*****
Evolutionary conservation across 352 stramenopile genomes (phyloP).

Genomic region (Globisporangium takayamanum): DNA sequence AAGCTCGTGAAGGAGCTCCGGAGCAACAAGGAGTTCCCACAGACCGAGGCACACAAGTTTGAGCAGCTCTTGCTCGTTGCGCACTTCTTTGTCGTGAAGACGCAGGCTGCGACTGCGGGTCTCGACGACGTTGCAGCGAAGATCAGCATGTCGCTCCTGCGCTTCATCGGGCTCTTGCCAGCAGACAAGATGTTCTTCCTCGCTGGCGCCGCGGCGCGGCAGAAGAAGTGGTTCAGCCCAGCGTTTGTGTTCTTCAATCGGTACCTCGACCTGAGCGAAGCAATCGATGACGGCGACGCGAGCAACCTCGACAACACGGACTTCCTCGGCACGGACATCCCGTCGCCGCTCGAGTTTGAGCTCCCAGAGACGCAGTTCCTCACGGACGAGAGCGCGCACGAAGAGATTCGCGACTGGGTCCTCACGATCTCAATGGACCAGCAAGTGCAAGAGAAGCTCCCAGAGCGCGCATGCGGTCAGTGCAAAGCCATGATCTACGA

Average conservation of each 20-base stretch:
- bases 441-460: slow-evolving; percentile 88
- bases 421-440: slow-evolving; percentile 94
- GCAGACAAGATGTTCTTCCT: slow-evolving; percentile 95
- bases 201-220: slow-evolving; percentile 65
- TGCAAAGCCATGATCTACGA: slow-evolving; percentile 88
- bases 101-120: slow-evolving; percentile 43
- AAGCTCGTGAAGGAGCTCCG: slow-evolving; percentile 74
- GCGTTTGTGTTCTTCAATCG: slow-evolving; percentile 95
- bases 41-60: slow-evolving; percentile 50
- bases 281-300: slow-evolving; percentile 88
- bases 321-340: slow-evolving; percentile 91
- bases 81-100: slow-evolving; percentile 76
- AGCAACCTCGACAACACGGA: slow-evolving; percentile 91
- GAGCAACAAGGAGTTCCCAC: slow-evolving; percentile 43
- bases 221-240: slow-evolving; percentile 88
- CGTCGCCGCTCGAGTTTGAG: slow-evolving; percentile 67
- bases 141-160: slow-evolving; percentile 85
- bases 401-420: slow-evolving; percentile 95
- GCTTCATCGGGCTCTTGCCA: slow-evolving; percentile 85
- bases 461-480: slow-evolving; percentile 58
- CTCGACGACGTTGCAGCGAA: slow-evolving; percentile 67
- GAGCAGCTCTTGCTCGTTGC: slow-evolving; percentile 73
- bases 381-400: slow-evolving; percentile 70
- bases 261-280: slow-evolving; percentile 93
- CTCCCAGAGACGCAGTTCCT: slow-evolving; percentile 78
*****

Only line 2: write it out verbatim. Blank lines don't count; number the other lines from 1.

Genomic region (Globisporangium takayamanum): DNA sequence AAGCTCGTGAAGGAGCTCCGGAGCAACAAGGAGTTCCCACAGACCGAGGCACACAAGTTTGAGCAGCTCTTGCTCGTTGCGCACTTCTTTGTCGTGAAGACGCAGGCTGCGACTGCGGGTCTCGACGACGTTGCAGCGAAGATCAGCATGTCGCTCCTGCGCTTCATCGGGCTCTTGCCAGCAGACAAGATGTTCTTCCTCGCTGGCGCCGCGGCGCGGCAGAAGAAGTGGTTCAGCCCAGCGTTTGTGTTCTTCAATCGGTACCTCGACCTGAGCGAAGCAATCGATGACGGCGACGCGAGCAACCTCGACAACACGGACTTCCTCGGCACGGACATCCCGTCGCCGCTCGAGTTTGAGCTCCCAGAGACGCAGTTCCTCACGGACGAGAGCGCGCACGAAGAGATTCGCGACTGGGTCCTCACGATCTCAATGGACCAGCAAGTGCAAGAGAAGCTCCCAGAGCGCGCATGCGGTCAGTGCAAAGCCATGATCTACGA